The characters that [MacGregor] creates all blend well and keep a good balance in the story. Although I personally can't stand Nish and his ego but he is typical of boys that age. Travis is a good balance. I will be passing this book off to my niece to read and recommending that my school library get it at well. ( )
  MsHooker | Apr 4, 2015 |
This review was written for LibraryThing Early Reviewers.
REALITY CHECK IN DETROIT by Roy MacGregor is the latest in the Screech Owl hockey mystery-adventure series for middle grades.

The Screech Owls are a local hockey team in a small Canadian community. In their latest adventure, the team has been invited to star in a reality TV show in Detroit. After the initial excitement wears off, they realize that stardom may not be worth the sacrifices to their team and their friendships. Where do the lies end and the authentic reality begin?

For the past 20 years, MacGregor has written engaging adventures for young hockey fans. The mystery stories are told through the eyes of the team captain, Travis Lindsay. The 26 books are available individually or in collected volumes of 4 books. Readers seeking sports fiction focusing on team building and friendships will enjoy this series.

Librarians will find that the fast-paced, easy-to-follow stories are great for reluctant readers. The storylines have a nice balance of live hockey sequences with team drama and light-hearted banter. Librarians don’t need to worry about having all the books in hand. Although the team members carry over from book to book, each book stands on its own. The plots revolve around real places and events or universal themes.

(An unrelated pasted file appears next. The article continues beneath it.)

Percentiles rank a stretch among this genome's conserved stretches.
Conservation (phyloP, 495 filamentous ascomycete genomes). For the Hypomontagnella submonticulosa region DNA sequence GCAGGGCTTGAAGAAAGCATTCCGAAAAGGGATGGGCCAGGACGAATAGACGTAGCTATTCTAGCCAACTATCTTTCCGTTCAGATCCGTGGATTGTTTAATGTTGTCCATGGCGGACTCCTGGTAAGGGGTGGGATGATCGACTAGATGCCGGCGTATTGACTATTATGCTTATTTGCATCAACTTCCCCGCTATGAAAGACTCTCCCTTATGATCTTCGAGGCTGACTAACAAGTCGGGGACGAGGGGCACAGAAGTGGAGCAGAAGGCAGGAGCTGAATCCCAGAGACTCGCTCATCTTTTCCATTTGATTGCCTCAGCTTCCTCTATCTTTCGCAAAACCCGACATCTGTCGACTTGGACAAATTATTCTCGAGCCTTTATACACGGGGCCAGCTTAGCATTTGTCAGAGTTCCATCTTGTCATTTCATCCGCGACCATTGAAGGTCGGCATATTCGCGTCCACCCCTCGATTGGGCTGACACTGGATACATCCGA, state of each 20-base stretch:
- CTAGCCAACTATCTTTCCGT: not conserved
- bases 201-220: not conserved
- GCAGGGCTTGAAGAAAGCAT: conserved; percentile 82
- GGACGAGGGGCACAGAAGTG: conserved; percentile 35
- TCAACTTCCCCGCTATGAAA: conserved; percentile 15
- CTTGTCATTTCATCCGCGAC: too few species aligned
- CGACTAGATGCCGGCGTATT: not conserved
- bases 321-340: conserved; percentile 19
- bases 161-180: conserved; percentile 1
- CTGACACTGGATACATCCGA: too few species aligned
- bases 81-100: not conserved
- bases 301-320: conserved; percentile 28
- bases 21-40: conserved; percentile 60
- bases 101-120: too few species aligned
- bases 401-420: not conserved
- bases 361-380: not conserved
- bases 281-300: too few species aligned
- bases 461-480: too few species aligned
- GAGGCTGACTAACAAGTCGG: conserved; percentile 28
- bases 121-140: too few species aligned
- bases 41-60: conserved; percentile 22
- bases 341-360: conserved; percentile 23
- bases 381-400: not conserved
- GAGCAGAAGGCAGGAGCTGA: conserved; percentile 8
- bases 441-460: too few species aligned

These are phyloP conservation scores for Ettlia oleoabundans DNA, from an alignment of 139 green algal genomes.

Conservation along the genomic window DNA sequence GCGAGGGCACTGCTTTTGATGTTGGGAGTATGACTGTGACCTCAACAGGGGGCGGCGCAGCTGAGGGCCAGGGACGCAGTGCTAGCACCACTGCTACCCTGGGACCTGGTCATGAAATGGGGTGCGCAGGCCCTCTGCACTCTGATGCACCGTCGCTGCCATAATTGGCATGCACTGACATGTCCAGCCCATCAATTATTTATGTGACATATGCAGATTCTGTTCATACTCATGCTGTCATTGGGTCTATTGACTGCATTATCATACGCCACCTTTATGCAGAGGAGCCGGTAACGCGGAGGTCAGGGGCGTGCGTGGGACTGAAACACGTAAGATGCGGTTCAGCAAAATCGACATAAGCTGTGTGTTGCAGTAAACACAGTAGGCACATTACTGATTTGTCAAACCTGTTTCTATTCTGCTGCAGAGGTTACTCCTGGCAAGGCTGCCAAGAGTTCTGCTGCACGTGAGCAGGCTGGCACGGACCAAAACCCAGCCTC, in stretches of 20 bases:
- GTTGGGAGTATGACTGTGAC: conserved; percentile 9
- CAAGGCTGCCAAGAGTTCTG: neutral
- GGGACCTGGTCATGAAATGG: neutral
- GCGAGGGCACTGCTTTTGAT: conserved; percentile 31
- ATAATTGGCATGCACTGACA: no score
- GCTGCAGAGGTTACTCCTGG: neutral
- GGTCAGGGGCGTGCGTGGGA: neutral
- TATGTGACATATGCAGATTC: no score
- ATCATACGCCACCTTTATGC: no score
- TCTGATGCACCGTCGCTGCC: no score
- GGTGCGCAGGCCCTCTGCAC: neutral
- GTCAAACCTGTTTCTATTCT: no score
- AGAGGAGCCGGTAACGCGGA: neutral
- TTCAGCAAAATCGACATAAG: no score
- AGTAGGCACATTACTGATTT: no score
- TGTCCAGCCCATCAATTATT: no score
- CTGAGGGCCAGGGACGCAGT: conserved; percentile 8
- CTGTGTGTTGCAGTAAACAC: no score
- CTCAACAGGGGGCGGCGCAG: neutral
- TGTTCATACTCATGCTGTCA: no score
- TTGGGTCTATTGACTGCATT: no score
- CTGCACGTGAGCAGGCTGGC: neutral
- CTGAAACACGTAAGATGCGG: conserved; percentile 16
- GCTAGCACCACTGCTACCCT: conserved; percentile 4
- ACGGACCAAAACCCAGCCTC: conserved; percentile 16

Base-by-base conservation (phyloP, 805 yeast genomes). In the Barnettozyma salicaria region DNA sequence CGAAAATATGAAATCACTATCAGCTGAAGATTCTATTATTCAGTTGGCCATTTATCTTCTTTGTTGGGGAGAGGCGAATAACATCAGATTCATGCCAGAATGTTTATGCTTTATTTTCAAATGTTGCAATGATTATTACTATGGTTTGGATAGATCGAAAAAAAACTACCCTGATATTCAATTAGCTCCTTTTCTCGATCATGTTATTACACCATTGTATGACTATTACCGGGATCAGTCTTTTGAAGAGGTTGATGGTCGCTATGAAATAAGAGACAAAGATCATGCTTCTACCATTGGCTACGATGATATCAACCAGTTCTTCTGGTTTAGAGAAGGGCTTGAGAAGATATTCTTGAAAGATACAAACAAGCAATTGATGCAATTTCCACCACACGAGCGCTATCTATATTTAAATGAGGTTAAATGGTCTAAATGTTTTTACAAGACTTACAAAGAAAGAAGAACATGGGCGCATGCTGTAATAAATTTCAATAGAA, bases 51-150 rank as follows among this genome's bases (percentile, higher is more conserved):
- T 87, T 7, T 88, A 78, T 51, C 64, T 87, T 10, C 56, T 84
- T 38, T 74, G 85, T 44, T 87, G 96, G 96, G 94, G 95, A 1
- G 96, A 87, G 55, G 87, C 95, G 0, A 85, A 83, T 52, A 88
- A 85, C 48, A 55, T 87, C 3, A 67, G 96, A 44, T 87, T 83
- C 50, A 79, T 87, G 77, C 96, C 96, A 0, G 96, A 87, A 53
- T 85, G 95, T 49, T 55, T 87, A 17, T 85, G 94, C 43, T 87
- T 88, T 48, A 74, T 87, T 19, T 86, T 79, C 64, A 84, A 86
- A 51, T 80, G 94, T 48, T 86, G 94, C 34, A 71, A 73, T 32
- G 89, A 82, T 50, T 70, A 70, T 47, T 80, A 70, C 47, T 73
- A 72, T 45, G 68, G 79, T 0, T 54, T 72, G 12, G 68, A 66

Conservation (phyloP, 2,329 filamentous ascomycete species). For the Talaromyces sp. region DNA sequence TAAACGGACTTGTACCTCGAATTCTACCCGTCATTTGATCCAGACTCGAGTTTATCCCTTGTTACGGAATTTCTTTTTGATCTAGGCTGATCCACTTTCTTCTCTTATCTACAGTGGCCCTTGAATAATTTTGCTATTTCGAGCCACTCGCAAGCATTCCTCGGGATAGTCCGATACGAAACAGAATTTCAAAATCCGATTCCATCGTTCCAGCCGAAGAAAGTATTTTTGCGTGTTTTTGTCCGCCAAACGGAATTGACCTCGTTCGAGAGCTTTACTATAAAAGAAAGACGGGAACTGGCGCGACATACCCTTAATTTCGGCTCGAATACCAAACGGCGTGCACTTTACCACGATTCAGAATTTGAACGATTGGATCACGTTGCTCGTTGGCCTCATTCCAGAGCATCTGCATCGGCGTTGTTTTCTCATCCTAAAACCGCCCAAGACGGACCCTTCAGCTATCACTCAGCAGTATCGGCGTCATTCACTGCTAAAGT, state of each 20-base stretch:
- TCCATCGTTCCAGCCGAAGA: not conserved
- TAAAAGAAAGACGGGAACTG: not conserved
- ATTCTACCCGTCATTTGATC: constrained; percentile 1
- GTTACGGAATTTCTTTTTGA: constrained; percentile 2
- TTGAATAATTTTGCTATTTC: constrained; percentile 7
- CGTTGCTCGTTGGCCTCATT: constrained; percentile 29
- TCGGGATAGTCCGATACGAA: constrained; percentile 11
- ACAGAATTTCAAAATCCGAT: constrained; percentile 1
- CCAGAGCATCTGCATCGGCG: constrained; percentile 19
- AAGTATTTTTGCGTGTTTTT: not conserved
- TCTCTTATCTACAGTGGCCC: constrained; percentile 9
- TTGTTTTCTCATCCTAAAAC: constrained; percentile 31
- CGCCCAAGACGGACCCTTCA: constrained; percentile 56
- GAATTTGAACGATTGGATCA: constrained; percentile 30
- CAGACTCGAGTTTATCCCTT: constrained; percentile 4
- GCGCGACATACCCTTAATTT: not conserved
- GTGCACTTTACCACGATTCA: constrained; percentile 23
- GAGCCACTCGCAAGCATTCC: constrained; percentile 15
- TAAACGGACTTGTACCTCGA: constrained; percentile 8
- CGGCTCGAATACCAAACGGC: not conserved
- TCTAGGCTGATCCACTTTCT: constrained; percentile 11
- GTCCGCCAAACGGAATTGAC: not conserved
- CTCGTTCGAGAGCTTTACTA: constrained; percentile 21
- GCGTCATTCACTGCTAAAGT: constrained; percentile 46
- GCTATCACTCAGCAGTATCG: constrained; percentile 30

To learn more about the series, go to http://www.screechowls.com/.

Published by Tundra, February 2015. ( )
  eduscapes | Apr 3, 2015 |
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The Screech Owls are invited to compete in a four-day skills competition in Detroit. Along with another team, they will be participating in a reality show called Goals & Dreams. They're staying at a fancy hotel, being showered with hockey swag, given Hollywood nicknames, and posing for the film crew -- Hockeytown doesn't look bad at all! That's until they meet the other team and start noticing how differently they're being treated. Are the producers engineering certain tensions and situations to pump up the show? The Screech Owls don't like to be manipulated ...… (more)